The only certification required in our industry is the 3-day Water Restoration Technician Certification (WRT). This provides the foundation knowledge base for our work.
Some course sponsors combine Water Restoration Technician with the Applied Structural Drying (ASD) course in a five-day course. What makes this course so valuable is the use of a training house. The house, comprised of various building materials, is hosed down with a garden hose saturating flooring and other building materials. Through the five-day course, participants conduct moisture inspections, take psychrometric readings, prepare moisture maps, set up equipment, and perform daily drying monitoring. The class provides a level of practical experience that is unmatched through any other combination of training events. I consider it a must for a new owner.
Xactimate is the pricing platform used to prepare the scope of repair along with customary charges. Insurance companies require it’s use, and its an industry norm. The three-day Xactimate Fundamentals course is a must for every new owner. Companies can outsource Xactimate estimate writing, but owners must be able to get around in the program. Gaining familiarity through the three-day course is essential to managing repairs and properly billing for completed work.
EPA’s Lead Renovation, Repair, and Painting Rule (RRP Rule) require that firms performing renovation, repair, and painting projects that might disturb lead-based paint in homes built before 1978 have their field workers and firm certified by EPA. The certification is earned in a one-day RRP Course.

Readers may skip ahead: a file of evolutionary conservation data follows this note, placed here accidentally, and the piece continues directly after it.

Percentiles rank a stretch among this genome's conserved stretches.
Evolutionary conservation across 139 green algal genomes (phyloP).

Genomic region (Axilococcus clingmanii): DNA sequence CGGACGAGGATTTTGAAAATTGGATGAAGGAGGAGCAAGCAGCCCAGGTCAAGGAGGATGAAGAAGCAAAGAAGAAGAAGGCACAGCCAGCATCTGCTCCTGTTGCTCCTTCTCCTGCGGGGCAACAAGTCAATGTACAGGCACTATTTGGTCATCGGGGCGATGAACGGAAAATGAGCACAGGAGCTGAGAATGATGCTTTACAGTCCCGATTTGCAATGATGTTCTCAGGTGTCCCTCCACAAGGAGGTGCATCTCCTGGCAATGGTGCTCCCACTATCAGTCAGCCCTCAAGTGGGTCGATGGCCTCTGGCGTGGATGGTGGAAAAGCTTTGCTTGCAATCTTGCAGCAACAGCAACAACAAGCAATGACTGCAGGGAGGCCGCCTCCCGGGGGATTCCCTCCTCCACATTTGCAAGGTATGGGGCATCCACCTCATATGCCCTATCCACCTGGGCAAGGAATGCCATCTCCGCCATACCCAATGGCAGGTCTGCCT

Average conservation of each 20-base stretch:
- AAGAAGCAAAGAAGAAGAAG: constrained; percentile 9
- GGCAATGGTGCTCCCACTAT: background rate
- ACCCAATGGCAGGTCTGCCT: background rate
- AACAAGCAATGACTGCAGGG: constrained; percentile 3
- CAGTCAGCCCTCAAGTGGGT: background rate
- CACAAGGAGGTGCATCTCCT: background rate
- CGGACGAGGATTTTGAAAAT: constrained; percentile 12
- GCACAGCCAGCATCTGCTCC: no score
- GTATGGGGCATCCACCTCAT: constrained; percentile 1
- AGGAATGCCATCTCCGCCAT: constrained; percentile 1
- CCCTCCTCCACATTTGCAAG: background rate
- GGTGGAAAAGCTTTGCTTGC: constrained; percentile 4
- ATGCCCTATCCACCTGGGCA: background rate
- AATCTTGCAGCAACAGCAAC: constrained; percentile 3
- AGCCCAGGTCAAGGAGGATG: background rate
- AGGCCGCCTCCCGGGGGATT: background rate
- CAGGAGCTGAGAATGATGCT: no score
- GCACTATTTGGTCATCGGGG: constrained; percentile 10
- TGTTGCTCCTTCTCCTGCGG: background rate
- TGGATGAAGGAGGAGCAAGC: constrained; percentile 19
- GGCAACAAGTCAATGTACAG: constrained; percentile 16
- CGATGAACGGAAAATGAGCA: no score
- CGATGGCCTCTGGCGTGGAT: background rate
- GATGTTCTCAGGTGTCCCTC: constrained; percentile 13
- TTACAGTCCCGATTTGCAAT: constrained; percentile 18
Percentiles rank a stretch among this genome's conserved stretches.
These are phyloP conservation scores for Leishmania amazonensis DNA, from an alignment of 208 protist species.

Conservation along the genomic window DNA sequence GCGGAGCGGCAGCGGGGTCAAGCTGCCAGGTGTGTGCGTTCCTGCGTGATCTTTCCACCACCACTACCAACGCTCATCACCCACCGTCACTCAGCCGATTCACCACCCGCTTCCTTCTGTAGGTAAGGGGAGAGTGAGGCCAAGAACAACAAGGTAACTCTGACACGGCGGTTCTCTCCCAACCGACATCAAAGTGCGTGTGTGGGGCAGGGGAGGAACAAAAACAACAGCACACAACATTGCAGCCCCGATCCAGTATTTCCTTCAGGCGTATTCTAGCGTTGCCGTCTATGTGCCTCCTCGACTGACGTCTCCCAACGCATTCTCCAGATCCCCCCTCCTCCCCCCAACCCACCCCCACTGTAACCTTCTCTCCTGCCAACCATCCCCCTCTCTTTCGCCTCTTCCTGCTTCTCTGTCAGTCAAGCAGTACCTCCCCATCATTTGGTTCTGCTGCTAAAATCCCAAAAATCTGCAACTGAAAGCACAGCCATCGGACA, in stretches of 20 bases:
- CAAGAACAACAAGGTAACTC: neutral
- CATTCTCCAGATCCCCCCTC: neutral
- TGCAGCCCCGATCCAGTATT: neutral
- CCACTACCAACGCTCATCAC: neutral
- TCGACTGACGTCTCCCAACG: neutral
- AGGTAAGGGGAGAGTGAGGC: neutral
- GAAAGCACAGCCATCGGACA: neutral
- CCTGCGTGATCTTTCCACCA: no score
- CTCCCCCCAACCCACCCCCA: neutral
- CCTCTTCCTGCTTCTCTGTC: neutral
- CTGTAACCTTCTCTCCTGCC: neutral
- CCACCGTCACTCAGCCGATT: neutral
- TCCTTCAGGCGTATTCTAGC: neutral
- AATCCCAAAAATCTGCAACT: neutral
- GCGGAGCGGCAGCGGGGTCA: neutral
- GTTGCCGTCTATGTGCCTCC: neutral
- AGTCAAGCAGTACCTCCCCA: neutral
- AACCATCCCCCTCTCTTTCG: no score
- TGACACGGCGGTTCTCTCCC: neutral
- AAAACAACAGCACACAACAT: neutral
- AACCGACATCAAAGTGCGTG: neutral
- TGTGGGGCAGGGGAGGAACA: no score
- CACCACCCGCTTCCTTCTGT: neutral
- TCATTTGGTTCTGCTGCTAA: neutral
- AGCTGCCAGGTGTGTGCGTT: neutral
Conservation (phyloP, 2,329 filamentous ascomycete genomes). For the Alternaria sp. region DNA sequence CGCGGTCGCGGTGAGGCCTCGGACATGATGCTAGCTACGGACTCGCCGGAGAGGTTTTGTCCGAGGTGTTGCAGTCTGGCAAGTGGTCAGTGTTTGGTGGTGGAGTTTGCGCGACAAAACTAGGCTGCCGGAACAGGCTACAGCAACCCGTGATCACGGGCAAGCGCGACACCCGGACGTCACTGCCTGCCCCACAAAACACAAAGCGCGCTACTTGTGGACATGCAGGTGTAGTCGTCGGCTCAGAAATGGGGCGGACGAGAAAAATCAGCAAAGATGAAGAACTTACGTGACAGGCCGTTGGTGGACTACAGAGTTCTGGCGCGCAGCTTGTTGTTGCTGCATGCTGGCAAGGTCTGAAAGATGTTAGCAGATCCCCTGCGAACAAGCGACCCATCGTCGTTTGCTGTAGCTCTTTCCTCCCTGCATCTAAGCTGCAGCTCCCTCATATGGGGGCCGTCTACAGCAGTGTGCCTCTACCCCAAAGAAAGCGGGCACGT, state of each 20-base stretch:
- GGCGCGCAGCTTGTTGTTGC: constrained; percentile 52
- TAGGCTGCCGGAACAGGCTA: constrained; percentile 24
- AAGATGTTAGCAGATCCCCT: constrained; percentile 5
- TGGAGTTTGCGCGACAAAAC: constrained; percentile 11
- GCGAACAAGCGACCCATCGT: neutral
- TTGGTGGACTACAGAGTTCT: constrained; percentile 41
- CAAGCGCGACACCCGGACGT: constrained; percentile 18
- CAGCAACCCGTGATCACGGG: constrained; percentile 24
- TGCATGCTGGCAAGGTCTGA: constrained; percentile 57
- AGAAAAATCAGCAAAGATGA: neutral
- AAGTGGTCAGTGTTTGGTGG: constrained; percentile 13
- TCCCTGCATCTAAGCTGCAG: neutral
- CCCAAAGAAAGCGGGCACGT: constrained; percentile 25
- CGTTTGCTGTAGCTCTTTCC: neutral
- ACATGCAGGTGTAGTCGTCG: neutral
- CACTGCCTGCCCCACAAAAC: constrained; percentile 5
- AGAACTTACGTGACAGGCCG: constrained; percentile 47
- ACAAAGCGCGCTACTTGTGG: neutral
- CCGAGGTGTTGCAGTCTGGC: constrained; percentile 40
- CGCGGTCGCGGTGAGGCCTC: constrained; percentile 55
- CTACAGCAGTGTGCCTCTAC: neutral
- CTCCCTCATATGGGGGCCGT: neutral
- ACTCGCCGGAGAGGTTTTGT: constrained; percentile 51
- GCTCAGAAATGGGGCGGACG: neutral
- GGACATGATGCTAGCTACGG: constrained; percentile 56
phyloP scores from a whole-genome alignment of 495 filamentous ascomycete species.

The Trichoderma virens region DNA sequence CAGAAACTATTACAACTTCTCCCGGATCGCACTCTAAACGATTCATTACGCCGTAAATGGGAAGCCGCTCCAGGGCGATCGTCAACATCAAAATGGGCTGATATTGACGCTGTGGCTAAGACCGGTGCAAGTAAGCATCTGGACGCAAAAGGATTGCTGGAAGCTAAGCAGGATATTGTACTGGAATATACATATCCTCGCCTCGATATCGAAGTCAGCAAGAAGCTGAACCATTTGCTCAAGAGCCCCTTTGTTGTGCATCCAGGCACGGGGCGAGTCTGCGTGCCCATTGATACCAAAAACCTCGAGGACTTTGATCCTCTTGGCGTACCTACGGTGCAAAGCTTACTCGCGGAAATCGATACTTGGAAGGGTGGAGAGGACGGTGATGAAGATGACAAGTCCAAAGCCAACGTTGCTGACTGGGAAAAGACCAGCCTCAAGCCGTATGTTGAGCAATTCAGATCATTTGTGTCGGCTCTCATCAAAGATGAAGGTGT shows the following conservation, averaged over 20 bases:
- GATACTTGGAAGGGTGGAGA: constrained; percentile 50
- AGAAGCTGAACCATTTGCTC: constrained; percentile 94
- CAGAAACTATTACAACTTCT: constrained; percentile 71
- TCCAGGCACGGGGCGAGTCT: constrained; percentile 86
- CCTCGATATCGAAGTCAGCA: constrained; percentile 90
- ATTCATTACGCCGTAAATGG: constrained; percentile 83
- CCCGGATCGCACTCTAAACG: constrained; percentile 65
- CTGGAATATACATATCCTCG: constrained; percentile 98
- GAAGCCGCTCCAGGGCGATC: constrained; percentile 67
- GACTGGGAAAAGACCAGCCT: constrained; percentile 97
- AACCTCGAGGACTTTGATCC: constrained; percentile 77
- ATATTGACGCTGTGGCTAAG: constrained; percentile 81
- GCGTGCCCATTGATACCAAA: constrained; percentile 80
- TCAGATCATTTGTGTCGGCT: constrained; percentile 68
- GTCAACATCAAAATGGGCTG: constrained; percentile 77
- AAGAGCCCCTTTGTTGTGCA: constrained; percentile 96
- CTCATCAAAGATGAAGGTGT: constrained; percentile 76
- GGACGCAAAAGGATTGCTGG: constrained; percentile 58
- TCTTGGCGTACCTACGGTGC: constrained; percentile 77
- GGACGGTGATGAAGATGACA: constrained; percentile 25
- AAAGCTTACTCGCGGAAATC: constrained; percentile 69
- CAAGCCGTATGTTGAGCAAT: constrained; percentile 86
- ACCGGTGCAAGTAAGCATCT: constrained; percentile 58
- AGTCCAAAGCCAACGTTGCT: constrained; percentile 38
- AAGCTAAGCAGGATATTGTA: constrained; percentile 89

Other courses are helpful to the new owner and his field workers, but those already listed are the essential ones.
Since mold exposure can create liability, it is best for restorer’s to be certified in mold remediation. The IICRC provides the industry-standard Applied Microbial Remediation Technician (AMRT). A company would be in a tough spot if there a liability issue occurred, and the company workers performing the mold remediation are not certified.
This could be a requirement for the first technician hired, or one could be sent to class before mold work is begun.
Many additional training courses could be valuable to the owner and field workers,m, but these are the essential minimum.
Other helpful, but non required courses for the owner might at some time include:
- General Contractors License
- Haag Certified Roofing Inspector
- Certified Aging in Place Specialist (CAPS)
Additional technician training could include:
- Carpet Cleaning (CCT)
- Carpet Repair & Reinstallation (RRT)
- Fire & Smoke Damage Restoration (FSRT)
- Odor Control Technician (OCT)
There is a lot of training and information support available in the industry to a new owner and to a restoration startup company.
Below are the postings of the How to Start a Restoration Company Series. I hope together they will answer most of the critical questions you have. Afterward – give me a call, and let’s talk about how to put it all together! Click on the title to view.
- How to Start a Restoration Business Series
- Is the Restoration Industry Recession-Proof?
- What Services Should a Startup Restoration Company Provide?
- How Much Money Can a Restoration Company Startup Make?
- Should a Restoration Company Startup Begin as a Mitigation-Only or Full-Service Company?
- How to Organize a Restoration Company Startup
- Restoration Company Startups Need Training & Certifications
- Restoration Company Startups Need Equipment & Personnel
For more information or help to start your restoration business contact me at https://www.growmyrestorationbusiness.com/contact-us